1. It really depends on the movie and the story telling style people use. Sometimes short movies force people to rush, and limits characterization and mood setting to the extent that it’s harder to care about the movie. Some book adaptations would probably benefit from being longer.

    But, a lot of movies lately have been guilty of just cramming in too many story lines, characters, actions scenes, etc regardless of their length, and it gets boring. So filmmakers should probably examine what kinds of content they try to put in these longer films.

    One thing I’ll say is that a lot of TV shows tend to come out better than movies partly because they are long enough that people can take the time to tell the story right.

  2. Funny. I just met with a producer yesterday to talk over a script I wrote for a second producer (also in on the meeting). We were told we need to cut the script from 118 pages (118 minutes, roughly) to 105 pages (105 minutes, a full thirteen minutes shorter). I’m not an idiot, and agreed it needs to happen, but it’s a painful, extremely time-consuming, and mind-bending task (I didn’t include anything I thought unnecessary in the script to begin with, because scripts are very different from novels–it’s much more difficult to cut 10% of a well-crafted script). In other words, if not for this producer above me calling the shots, I don’t think I would ever have even attempted to cut it to 105 pages. But it will certainly be much stronger because of it.

    To Autumn’s point, the TV shows turn out better, I think, because each episode must tell its own self-contained story in 60 minutes or less. 90 minutes is plenty time to tell a very deep story, with very deep characterization. Look what the film UP did with zero dialogue in the opening sequence alone. I think the problem is exactly as you state in this article, Shannon. We don’t have strong-handed people commanding us to do away with our self-indulgence as story-tellers. And we’re not self-aware enough to even realize it’s self-indulgence.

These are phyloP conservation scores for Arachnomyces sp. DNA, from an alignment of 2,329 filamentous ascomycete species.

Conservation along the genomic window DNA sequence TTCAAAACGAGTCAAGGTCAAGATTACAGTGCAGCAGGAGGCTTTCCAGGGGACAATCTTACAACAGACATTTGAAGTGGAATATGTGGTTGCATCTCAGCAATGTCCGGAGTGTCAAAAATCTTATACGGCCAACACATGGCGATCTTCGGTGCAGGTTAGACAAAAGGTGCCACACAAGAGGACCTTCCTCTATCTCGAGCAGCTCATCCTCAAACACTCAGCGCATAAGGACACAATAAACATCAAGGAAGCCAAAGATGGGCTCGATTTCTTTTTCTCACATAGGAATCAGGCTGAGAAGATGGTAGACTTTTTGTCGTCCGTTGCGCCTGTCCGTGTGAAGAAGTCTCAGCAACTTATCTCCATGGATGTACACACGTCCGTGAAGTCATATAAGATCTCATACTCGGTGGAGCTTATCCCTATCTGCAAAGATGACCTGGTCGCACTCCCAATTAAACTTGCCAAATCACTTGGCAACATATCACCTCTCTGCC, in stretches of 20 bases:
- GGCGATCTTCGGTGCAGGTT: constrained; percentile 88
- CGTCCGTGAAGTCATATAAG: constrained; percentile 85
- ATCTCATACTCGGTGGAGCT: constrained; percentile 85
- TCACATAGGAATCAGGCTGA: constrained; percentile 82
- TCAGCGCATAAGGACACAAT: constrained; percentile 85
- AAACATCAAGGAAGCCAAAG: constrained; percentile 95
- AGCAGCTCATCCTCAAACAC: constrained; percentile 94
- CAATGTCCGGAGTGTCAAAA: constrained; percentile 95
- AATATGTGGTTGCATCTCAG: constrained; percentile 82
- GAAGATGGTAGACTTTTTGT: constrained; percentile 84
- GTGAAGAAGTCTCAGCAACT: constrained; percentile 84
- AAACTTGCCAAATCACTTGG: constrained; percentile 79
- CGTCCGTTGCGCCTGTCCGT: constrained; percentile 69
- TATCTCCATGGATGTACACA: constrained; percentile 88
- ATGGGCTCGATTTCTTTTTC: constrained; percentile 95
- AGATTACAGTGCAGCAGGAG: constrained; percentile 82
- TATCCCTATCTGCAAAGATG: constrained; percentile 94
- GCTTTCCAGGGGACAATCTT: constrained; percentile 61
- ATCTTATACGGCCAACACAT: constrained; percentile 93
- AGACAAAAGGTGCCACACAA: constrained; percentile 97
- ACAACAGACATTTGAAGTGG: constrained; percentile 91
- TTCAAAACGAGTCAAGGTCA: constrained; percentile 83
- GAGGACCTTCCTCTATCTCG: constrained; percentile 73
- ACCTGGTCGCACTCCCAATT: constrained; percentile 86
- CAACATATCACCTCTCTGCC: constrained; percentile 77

I felt Peter Jackson’s King Kong, along with The Hobbit films, suffered terribly from too much laxity on the producer’s part. They gave Peter too much latitude to do stuff that didn’t matter to the core story.

    • Maybe. I do think it depends a lot on the story, though. With TV episodes, each one tells a complete story in the sense that they are supposed to have a beginning, middle and end, but the ENTIRE story isn’t over at that point. Shows like, say, Breaking Bad, Fate Zero or Death Note are so much stronger for having their character arcs span a whole series rather than a couple hours. Maybe those three shows could have been good if told in a short movie, but that would have meant cropping out most of what made these shows compelling. There were two flashback episodes in Fate Zero that were excellent and could have stood on their own as an amazing movie, but the reason they worked was because they took two episodes to discuss the important parts of Kiritsugu’s childhood, rather than tell the entire story of Fate Zero.

      Maybe, where movies tend to fall short, is what part of the story people try to cram in to those two hours. Adapting an entire book (or even half the book) can be detrimental for movies at times, but maybe making a movie to instead show a character’s backstory, or one important arc from a book, is a better route.

      Maybe the issue isn’t actually necessarily length, though, but how much each scene, etc is utilized. Everything should count and be used to enhance the plot and characters in multiple ways, regardless of how long or short the story is.

      • I think your last point is basically hitting it right. What makes a story feel substantive is change. If there’s no significant change, it feels worthless. A good scene in any tv show has its own self-contained plot. A good episode of any tv show has its own self-contained plot. A good season of that same television show will have its own season-long self-contained plot. And the total series as a whole will have its own series-long self-contained plot. If a TV show doesn’t work on all those levels, it feels like it falls short. Same thing in a film. These days, television attracts much better writers with better budgets to support those writers. That’s a big reason for the divide in writing quality.

What do you think?